Finding Authentic Hoodia Gordonii and the CITES Certificate

Anyone who has considered hoodia diet pills and has done any research on them has read about the importance of looking for a CITES certificate to identify authentic hoodia gordonii. I often wonder if people even understand what the certificate is and why it so important to look for one. If you have a basic understanding of what a CITES certificate is and what its role is within the hoodia trade, you’ll know why looking for one is so important when trying to find authentic hoodia gordonii.

The hoodia gordonii plant is a protected species due to its limited supply and high demand. It is only found in South Africa and until recent years, was only grown wild. Due to the increasing popularity for hoodia gordonii, farming began in an attempt to keep up with skyrocketing demand. In order to protect the hoodia plant and the industry as a whole, including the San people who have a vested interest in their native crop, the South African government implemented controls, licenses, and regulations for the harvesting and exportation of hoodia gordonii.

CITES certificates are one of the basic controls put in place to protect the endangered hoodia plant. There are other documents that are required as well, but for the purposes of this article I’ll only address the CITES certificate. CITES refers to the Convention on International Trade in Endangered Species of Wild Fauna and Flora and is an international agreement between governments. Their goal is to ensure that international trade does not threaten the survival of endangered species.

In order for a company to legally export hoodia gordonii from South Africa, an export permit from CITES must be obtained. Every shipment exported from South Africa must be accompanied by a CITES permit. These permits expire in six months, but the expiration period only pertains to the actual shipment of hoodia gordonii out of South Africa. In other words, a supplier has six months from the time they are issued a CITES permit to actually ship the hoodia gordonii out of South Africa. If they don’t and the shipment of hoodia sits in the port, the supplier must reapply for a new permit.

This is important to understand because there is some confusion in the hoodia industry about the dates shown on CITES permits. People are led to believe that CITES permits must be “current” in order to be valid, otherwise they don’t mean anything. They mistakenly believe that if the CITES certificate is older than six months the company must be lying or must be trying to pull a fast one on the consumer. In some instances an “old” CITES certificate may be just that, but it is not necessarily the rule.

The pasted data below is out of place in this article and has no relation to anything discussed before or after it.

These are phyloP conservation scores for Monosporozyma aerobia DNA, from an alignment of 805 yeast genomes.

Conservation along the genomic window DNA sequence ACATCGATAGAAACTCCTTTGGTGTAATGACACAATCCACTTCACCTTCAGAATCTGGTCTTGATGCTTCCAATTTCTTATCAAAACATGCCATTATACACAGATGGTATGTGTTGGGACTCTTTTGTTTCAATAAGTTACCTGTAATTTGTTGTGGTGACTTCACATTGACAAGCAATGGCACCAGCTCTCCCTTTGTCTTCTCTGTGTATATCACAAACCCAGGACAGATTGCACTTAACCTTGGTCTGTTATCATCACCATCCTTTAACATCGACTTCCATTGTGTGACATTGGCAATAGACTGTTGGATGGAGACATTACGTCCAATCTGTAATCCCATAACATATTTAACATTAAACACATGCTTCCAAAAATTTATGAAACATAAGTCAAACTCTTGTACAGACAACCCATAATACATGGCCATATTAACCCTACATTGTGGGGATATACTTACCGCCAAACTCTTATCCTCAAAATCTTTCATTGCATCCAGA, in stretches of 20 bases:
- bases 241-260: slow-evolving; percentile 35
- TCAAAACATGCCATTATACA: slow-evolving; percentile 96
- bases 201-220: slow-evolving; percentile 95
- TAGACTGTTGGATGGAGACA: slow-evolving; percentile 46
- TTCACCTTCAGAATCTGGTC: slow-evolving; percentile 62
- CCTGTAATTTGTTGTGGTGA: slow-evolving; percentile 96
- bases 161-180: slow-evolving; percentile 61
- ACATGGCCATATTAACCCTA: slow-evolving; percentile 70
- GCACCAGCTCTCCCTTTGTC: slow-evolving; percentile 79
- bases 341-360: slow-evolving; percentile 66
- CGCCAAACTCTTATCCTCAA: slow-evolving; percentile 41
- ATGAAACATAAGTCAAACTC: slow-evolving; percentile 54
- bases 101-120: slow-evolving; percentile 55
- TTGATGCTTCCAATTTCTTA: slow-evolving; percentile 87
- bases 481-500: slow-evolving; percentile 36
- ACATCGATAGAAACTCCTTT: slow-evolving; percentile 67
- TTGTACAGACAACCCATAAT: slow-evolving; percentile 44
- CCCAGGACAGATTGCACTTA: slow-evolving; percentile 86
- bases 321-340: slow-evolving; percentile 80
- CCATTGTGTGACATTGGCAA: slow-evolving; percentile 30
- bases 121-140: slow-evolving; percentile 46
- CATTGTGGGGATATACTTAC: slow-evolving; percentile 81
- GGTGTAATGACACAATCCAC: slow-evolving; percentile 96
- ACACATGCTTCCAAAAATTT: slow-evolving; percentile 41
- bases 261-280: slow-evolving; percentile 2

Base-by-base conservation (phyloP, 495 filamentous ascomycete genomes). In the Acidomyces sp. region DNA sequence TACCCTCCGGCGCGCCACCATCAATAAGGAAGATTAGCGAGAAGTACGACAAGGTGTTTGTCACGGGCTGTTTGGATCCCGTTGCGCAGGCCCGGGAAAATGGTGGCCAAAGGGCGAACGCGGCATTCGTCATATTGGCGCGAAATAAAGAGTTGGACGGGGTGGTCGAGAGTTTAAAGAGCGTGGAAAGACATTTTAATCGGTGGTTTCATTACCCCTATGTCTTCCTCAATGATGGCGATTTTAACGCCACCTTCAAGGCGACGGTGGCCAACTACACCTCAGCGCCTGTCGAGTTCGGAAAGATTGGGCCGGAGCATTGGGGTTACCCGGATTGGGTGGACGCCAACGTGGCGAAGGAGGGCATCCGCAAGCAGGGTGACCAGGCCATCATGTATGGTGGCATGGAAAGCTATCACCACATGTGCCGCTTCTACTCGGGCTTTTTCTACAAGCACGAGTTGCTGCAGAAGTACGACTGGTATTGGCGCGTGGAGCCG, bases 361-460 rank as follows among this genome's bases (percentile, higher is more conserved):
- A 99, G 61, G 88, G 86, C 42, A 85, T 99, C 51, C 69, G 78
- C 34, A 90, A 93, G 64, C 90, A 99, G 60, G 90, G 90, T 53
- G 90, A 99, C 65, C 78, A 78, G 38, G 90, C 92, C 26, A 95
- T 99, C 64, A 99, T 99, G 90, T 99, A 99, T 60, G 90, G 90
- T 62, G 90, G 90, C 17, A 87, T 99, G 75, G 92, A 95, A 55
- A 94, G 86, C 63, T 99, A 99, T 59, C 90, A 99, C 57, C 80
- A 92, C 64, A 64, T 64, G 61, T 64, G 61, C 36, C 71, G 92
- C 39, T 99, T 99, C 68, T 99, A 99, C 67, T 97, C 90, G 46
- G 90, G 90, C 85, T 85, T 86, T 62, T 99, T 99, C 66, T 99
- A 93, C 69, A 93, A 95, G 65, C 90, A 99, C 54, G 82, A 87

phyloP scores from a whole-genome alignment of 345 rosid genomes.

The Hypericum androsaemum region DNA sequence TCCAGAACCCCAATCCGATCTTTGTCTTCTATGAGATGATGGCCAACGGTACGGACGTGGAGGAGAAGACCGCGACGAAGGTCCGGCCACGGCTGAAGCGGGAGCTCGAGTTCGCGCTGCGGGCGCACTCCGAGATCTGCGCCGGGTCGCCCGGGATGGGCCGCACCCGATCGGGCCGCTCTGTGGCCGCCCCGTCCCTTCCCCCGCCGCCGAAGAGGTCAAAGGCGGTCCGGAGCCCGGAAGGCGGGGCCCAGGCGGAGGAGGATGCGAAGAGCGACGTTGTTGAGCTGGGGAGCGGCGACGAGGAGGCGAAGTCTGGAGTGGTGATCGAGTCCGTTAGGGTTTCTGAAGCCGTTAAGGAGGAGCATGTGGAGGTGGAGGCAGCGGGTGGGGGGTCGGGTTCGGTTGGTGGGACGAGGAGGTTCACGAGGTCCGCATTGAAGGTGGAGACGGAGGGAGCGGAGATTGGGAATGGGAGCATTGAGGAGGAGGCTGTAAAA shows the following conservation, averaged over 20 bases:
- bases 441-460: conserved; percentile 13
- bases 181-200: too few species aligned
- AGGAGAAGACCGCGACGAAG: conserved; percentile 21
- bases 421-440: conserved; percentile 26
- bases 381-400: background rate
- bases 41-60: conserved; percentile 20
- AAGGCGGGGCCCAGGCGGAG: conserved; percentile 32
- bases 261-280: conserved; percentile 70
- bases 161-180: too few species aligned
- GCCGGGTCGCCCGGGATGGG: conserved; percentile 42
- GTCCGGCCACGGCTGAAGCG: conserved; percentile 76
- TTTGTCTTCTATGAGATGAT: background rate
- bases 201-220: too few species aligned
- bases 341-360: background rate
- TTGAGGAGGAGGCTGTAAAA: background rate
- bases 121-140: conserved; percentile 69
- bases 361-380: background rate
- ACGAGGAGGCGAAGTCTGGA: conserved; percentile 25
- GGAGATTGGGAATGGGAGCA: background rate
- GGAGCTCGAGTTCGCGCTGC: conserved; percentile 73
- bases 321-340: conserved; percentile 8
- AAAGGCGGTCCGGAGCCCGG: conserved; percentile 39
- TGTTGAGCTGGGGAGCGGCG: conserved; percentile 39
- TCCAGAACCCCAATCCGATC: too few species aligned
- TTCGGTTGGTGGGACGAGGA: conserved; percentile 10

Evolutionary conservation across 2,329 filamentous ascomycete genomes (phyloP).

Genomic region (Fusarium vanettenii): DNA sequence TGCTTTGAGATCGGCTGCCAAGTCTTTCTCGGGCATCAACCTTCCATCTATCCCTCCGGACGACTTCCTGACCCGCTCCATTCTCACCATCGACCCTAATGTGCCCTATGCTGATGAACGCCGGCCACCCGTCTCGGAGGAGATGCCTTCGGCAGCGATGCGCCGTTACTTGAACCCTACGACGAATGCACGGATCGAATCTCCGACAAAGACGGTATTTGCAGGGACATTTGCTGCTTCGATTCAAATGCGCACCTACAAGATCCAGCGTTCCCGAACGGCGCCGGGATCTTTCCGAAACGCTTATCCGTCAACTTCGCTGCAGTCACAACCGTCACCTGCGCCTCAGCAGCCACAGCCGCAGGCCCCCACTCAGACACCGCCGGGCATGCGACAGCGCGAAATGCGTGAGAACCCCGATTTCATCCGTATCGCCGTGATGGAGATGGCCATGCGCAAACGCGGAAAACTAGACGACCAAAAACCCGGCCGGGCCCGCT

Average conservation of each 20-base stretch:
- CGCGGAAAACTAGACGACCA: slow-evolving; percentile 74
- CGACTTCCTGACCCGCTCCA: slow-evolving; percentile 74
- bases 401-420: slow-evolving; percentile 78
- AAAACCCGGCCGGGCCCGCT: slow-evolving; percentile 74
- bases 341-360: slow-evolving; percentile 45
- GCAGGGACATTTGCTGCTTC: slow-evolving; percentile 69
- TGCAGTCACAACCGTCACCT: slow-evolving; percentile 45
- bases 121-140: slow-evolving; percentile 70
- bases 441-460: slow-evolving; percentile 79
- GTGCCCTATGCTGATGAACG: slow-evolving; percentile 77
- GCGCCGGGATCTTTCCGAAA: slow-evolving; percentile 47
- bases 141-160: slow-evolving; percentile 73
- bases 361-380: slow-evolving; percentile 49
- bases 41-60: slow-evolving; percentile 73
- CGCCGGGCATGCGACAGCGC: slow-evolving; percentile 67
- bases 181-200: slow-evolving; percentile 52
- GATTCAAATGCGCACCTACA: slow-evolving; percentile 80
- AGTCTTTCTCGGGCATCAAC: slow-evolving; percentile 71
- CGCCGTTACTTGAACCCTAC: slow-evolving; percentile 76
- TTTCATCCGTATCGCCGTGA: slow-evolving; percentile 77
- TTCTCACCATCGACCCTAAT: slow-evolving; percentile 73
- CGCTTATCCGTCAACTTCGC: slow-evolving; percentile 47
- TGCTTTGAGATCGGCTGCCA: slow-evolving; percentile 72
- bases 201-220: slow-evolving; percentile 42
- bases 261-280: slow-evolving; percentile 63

Suppose a supplier exports several thousand kilograms of hoodia on one permit, and that inventory of hoodia gordonii doesn’t actually sell out for eight or nine months. The original CITES permit, along with the original issue date shown on the permit, will always be attached to that inventory. Even though the date on the CITES permit will be older than six months, that CITES permit is still valid and still provides proof that the hoodia gordonii used is authentic. Keep that in mind as you are looking at CITES certificates from companies you are considering buying from. An older date doesn’t necessarily mean the CITES permit is invalid and the hoodia gordonii used isn’t real.

Another point to keep in mind is that the company or supplier shown on a CITES certificate doesn’t always match the name of the company selling the actual end product. For example, you may be interested in buying a hoodia supplement from “Helen’s Health Company” so you go to their website and you view their CITES certificate. Everything checks out except you notice the supplier shown on the permit is a company called, “Supplier Incorporated.” Shouldn’t the company listed on the permit be Helen’s Health Company? Not always.

There are only a few suppliers who are issued CITES permits. Supplement companies then buy their hoodia gordonii from these few suppliers. In the example above, Supplier Incorporated is listed on the permit so that means they were the actual supplier that exported the hoodia gorodnii. Helen’s Health Company is displaying a CITES certificate issued to Supplier Incorporated so that means Helen’s Health purchased the hoodia gordonii they use in their products from Supplier Incorporated.

Finally, just because a CITES certificate is displayed on a website doesn’t mean the company uses as much authentic hoodia gordonii as they claim. Hoodia products are classified as supplements so they are not regulated. As a result, companies can make claims that aren’t necessarily true. For example, you may be interested in a hoodia diet pill that contains 500mg of hoodia gordonii per capsule. You go to the company’s website and sure enough, they display a CITES permit so you immediately think the product is authentic.

That is not always true. Keep in mind that the only thing a CITES permit proves is that a supplier was given the right to export “X amount” of hoodia gordonii from South Africa. Once the supply is exported, the supplier and any company purchasing hoodia from the supplier can do what they want with the hoodia gordonii. A company may claim they are selling a hoodia diet pill that contains 500mg of authentic hoodia gordonii, and while they may have a CITES certificate for the supply they purchased, they may not use a full 500mg in each capsule! They may only use 250mg or 150mg or whatever may be the case.

Now that you have a better understanding of what the CITES certificate is and what its role is, you know why looking for one is important when trying to find authentic hoodia gordonii diet pills and products.